Many years ago while living in England during our mission, our children attended British schools and developed perfect and delightful English accents along with the habit of starting most sentences with "Well" or "Why," using all kinds of delightful British idioms and ending most statements with a rhetorical question.
They also, due in large part to some wonderful schoolteachers as well as to the direct and blunt manner of many young children, became adept at answering with remarkable simplicity the kind of doctrinal questions that most adults think of as complex and difficult.
For example, one day we asked our 6-year-old daughter why she thought Jesus came to the Earth.
She thought just for a moment, and then answered in one precise sentence: "Why, to teach us to be good and to show us how it will work when we die."
Fascinated by her ability to condense both the gospel and the Resurrection into one short, clear statement, we decided to continue the dialogue.
"So what happened after Jesus died?" we ventured.
"Well, his church became a bit muddled, didn't it?"
So now we had the Apostasy also reduced to a single sentence. Why not keep asking and see what else we get?
"OK, sweetheart, good. So what did Jesus do about his muddled church?"
"Why, he came back down and put it right, didn't he?"
So there was the Restoration — also in one sentence.
Oh, how much we can learn from children!
Unaffected by the affectations of the world, they tell it like it is.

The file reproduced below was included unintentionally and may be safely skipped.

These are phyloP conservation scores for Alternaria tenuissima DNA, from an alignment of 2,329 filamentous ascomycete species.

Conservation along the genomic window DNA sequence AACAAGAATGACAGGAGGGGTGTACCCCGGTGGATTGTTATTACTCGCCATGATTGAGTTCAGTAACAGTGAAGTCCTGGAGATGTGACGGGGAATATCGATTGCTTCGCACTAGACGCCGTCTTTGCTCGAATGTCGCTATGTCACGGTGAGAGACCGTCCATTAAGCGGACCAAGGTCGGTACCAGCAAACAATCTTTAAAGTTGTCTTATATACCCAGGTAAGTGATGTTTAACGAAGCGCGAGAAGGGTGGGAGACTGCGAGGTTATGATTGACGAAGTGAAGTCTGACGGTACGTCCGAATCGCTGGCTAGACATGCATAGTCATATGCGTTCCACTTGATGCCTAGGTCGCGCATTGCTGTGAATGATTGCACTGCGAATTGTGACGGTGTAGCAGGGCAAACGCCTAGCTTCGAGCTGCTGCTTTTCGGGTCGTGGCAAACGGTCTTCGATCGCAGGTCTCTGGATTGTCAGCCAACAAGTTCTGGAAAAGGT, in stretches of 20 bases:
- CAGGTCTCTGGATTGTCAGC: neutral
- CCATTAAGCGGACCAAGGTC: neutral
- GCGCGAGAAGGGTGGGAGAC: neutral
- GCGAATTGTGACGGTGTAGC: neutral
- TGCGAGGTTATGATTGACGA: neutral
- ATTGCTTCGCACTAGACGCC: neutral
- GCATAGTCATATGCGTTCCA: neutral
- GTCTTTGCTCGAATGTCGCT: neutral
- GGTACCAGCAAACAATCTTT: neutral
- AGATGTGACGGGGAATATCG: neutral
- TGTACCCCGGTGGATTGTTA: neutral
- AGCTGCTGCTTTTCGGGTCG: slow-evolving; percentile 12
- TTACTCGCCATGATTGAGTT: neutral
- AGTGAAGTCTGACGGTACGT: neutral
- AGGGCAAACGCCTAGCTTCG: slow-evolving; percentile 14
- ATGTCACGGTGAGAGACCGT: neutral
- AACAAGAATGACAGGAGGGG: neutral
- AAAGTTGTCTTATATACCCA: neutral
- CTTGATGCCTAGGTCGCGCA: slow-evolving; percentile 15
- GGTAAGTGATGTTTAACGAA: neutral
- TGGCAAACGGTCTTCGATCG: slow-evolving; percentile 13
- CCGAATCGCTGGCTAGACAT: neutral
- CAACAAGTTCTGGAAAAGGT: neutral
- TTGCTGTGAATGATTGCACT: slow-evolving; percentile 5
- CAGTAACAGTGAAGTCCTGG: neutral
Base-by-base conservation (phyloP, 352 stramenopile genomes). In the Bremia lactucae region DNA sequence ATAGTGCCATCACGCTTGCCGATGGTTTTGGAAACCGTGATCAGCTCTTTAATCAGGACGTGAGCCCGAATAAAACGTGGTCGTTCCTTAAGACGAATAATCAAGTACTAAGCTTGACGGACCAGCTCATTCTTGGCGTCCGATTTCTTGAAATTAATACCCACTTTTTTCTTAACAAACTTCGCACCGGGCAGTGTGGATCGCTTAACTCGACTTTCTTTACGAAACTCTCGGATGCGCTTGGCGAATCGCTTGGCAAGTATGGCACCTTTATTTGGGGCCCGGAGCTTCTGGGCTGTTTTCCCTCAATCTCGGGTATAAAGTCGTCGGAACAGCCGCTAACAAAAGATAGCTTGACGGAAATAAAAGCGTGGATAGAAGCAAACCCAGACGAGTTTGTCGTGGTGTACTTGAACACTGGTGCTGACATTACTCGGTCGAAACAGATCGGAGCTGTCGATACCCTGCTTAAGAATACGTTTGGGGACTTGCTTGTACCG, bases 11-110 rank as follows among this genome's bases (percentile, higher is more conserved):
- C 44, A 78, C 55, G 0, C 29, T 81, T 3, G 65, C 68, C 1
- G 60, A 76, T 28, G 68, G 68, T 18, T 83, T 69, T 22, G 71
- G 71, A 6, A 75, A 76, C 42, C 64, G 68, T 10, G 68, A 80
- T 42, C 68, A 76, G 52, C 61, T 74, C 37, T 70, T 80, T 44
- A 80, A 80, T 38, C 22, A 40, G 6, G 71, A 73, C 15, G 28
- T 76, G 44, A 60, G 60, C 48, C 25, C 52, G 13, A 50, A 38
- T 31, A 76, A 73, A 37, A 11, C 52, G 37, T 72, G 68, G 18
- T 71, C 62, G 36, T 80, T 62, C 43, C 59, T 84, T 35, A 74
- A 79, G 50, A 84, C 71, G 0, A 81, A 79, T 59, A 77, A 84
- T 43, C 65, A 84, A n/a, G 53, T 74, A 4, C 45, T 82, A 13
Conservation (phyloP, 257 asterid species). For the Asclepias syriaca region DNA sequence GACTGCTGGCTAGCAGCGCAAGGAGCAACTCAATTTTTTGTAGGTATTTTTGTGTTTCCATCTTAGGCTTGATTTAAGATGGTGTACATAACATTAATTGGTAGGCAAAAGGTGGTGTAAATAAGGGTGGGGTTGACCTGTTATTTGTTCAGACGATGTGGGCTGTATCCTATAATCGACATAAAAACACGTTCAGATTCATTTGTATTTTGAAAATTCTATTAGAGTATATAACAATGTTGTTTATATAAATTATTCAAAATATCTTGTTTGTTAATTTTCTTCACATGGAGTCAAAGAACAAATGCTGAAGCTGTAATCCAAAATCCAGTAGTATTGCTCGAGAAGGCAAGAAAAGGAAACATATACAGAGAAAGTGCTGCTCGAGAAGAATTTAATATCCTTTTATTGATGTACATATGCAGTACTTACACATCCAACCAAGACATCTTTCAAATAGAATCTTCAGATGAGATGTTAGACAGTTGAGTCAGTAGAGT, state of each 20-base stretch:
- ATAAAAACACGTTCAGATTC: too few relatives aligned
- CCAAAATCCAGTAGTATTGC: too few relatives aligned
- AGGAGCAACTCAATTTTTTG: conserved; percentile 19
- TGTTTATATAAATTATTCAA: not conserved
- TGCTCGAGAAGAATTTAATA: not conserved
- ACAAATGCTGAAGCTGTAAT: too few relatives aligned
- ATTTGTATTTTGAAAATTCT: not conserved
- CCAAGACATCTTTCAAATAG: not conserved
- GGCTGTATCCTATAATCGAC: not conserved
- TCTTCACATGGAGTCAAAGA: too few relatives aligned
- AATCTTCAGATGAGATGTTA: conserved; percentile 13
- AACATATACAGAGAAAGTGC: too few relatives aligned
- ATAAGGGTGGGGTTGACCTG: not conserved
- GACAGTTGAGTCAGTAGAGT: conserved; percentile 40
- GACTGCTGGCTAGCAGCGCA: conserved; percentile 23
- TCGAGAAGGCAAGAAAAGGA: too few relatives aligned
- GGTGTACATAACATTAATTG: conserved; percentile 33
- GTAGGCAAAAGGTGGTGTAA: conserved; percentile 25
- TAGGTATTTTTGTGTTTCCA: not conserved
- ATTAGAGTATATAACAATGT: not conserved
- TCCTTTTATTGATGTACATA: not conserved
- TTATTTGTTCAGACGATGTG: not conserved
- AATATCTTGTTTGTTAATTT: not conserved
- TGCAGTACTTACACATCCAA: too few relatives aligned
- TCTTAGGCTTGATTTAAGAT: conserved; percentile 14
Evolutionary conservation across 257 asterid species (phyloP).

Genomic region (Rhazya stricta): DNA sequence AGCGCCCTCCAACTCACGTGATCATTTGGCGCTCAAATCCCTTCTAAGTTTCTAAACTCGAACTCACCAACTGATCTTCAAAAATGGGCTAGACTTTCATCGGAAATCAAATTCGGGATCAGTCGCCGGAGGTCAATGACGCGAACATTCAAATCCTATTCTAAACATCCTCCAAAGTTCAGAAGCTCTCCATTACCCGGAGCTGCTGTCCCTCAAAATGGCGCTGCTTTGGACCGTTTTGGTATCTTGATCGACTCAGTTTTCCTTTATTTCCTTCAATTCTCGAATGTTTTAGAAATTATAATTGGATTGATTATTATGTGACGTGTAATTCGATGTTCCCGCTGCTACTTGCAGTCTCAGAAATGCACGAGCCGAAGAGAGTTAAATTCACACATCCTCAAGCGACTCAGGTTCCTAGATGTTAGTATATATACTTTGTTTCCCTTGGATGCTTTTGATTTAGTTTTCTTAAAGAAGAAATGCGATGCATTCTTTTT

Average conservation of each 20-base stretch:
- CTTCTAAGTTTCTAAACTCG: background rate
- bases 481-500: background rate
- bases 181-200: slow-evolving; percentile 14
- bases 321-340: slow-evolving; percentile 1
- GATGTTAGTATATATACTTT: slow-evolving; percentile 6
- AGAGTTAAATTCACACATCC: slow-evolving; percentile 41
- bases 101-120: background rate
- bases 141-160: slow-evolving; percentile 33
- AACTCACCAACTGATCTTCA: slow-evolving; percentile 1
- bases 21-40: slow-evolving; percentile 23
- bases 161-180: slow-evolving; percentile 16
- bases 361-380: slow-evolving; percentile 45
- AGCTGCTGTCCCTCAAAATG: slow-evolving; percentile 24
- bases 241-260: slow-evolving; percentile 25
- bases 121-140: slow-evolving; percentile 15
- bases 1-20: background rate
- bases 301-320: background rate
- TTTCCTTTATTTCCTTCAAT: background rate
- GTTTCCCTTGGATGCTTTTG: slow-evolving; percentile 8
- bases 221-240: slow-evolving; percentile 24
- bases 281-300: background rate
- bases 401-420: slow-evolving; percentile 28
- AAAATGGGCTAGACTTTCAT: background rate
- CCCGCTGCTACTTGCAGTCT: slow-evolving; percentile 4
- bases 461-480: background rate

Unconcerned by political correctness, they say what they believe and tell us what they feel.
Unworried (at least while very young) about going with the crowd, they have their own opinions, often enhanced by their imaginations.
When we developed the curriculum for Joy Schools and were trying to come up with ideas and teaching methods to help kids feel various kinds of joy, we quickly realized that we adults were more often the learners rather than the teachers. We started to understand that kids know more about most kinds of joy than we do — and that what parents should be concerned about is preserving the joy that children are born with.
Think about the joy of spontaneous delight, or the joy of imagination or the joy of simple faith.
There is no question that kids are our teachers on these and so many other kinds of joy.2 comments on this story
As we go about our busy lives, may we appreciate the clarity and simplicity with which children see the world, and may we learn from them that pure, candid, honest answers are almost always better than complicated or "politically correct" or indirect ones.
Richard and Linda are the founders of Joyschools.com and New York Times No. 1 best-selling authors who lecture throughout the world on family-related topics. Visit the Eyres anytime at www.TheEyres.com or at www.valuesparenting or read Linda's blog at www.deseretnews.com/blog/81/A-World-of-Good.html. Their three latest books are "The Entitlement Trap," "5 Spiritual Solutions" and "The Three Deceivers." Listen to their weekly radio show on Mondays at 4:30 at www.byuradio.org.